harmful iron overload in dialysis patients

Discussion in 'Health and medical' started by Doe, Feb 12, 2004.

  1. Doe

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    Kidney Int. 2004 Mar;65(3):1091-8. Related Articles, Links

    Validation of serum ferritin values by magnetic susceptometry in predicting iron overload in
    dialysis patients.

    Canavese C, Bergamo D, Ciccone G, Longo F, Fop F, Thea A, Martina G, Piga A.

    Department of Internal Medicine, Section of Nephrology, Department of Pediatric Science and Unit of
    Cancer Epidemiology of the University of Torino, S. Giovanni Molinette Hospital and OIRM-CTO
    Hospital, Torino, Italy.

    Background. Guidelines for treating anemia in dialysis patients accept, as high-end range of serum
    ferritin useful to optimize erythropoietin therapy, values high as 500 to 900 microg/L, on the
    hypothesis that ferritin might be not representative of iron overload. Methods. A superconducting
    quantum interference device (SQUID) was used to make direct noninvasive magnetic measurements of
    nonheme hepatic iron content in 40 dialysis patients treated with intravenous iron, and liver iron
    content was compared with biochemical markers of iron status. Results. Only 12/40 (30%) patients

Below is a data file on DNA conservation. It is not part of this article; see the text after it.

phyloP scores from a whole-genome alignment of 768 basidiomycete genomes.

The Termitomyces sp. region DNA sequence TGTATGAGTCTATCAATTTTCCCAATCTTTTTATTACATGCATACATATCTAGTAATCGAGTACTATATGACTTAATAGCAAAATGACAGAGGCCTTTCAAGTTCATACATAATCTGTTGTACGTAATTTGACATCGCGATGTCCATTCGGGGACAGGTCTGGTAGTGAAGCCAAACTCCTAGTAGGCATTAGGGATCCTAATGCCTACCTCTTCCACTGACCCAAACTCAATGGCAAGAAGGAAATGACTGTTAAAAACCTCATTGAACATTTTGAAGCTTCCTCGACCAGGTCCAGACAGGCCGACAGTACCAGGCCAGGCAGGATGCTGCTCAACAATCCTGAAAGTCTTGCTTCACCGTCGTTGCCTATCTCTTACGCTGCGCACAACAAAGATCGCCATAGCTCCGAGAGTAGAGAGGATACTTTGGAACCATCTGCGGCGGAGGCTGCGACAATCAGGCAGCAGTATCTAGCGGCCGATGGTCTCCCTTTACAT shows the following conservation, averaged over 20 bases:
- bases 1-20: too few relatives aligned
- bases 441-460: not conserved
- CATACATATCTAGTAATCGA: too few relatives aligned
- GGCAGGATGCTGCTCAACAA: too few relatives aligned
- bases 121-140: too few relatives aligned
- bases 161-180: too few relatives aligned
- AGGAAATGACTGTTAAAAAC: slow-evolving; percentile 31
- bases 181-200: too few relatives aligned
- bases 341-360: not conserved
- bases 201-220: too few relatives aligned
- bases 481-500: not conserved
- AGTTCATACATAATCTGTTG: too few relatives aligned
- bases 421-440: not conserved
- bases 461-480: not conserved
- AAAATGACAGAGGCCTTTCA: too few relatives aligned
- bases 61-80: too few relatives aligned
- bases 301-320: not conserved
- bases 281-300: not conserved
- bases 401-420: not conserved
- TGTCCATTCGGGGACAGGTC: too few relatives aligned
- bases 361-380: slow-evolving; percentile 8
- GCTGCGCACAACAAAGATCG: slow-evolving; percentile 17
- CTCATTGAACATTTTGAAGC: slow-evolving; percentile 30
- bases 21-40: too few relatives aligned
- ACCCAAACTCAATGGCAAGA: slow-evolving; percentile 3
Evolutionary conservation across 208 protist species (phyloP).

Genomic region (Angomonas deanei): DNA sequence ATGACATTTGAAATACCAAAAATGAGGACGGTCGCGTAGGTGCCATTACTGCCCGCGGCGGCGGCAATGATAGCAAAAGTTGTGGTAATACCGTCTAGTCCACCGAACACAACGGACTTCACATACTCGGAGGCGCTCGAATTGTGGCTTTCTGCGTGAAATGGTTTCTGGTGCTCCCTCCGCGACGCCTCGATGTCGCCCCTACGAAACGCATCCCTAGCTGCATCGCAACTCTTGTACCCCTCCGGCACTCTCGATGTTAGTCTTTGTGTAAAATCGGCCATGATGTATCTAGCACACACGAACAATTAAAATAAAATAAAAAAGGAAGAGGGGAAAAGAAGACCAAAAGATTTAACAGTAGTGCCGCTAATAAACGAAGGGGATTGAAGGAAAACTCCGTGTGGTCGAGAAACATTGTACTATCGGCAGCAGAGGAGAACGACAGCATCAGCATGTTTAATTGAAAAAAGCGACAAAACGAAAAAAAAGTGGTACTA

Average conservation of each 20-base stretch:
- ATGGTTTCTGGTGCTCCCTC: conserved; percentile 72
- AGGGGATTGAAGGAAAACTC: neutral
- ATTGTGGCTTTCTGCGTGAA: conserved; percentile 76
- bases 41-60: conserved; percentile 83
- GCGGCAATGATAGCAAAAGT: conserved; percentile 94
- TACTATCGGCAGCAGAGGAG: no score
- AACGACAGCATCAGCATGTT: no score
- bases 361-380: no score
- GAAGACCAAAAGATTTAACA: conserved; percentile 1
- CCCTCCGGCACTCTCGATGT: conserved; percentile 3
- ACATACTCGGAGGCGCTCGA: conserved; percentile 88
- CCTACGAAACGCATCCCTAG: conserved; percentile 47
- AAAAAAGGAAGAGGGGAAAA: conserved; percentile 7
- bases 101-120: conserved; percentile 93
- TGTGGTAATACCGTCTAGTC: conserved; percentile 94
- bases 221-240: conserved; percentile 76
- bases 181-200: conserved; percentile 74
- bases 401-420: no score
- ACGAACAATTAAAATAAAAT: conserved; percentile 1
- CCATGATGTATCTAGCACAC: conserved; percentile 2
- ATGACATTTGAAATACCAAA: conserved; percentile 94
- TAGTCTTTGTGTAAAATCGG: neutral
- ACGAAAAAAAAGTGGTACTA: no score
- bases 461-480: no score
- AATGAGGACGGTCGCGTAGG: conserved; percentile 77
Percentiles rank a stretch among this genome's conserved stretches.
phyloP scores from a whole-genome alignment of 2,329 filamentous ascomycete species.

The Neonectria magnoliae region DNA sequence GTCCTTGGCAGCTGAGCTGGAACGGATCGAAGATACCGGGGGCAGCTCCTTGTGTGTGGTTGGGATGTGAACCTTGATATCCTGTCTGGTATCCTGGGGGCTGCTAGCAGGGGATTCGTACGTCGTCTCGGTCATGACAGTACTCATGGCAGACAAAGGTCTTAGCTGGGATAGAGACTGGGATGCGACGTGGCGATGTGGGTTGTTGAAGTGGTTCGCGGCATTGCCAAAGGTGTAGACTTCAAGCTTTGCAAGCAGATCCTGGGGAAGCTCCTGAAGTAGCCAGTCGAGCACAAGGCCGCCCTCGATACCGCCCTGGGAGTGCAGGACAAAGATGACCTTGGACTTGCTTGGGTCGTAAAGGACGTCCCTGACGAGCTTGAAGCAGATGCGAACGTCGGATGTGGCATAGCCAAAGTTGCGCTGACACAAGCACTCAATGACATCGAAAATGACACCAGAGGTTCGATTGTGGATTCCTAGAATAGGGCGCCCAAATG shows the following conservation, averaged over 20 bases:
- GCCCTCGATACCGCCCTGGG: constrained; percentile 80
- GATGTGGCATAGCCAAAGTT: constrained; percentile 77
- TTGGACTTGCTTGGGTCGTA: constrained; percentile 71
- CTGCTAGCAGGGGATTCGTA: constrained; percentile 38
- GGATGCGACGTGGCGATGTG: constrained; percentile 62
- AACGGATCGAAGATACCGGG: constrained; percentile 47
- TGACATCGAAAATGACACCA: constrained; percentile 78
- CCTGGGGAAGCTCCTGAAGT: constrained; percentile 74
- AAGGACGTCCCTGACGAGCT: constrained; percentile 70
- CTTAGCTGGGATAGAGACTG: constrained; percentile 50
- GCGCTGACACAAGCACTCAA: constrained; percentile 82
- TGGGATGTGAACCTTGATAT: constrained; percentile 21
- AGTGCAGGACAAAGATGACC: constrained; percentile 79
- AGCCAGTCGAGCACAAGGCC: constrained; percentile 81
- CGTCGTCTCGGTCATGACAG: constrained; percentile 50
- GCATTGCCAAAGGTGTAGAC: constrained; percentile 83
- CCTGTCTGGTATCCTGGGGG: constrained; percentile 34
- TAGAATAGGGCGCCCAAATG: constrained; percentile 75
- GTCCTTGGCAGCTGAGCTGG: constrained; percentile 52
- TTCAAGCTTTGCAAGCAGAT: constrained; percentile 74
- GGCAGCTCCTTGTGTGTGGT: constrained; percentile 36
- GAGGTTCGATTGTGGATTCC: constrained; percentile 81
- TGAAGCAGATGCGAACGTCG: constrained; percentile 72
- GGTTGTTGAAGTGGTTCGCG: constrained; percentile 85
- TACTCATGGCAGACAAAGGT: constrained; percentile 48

showed normal hepatic iron content (SQUID <400 microg/g), while 32.5% had mild (400 to 1000
    microg/g) and 37.5% severe (>1000 microg/g) iron overload, although 28/40 patients (70%) had serum
    ferritin below 500 microg/L. Among many parameters, hepatic iron content was only correlated with
    ferritin (r= 0.324, P= 0.04). The receiver operating characteristic (ROC) analysis showed the best
    specificity/sensitivity ratio to identify iron overload for ferritin >340 microg/L (W = 0.716).
    Multivariate logistic regression analysis demonstrated that an increase in serum ferritin of 100
    microg/L and female gender were independent variables associated with moderate to severe hepatic
    iron overload: OR 1.71 (95% CI 1.10 to 2.67) and OR 10.68 (95% CI 1.81 to 63.15), respectively.
    Conclusion. Hepatic iron overload is frequent in dialysis patients with ferritin below currently
    proposed high-end ranges, and the diagnostic power of ferritin in indicating true iron stores is
    better than presumed. Safety concerns should prompt a reevaluation of acceptable iron parameters,
    focusing on potential gender-specific differences, to avoid potentially harmful iron overload in a
    majority of dialysis patients, mainly females.

    PMID: 14871430 [PubMed - in process]


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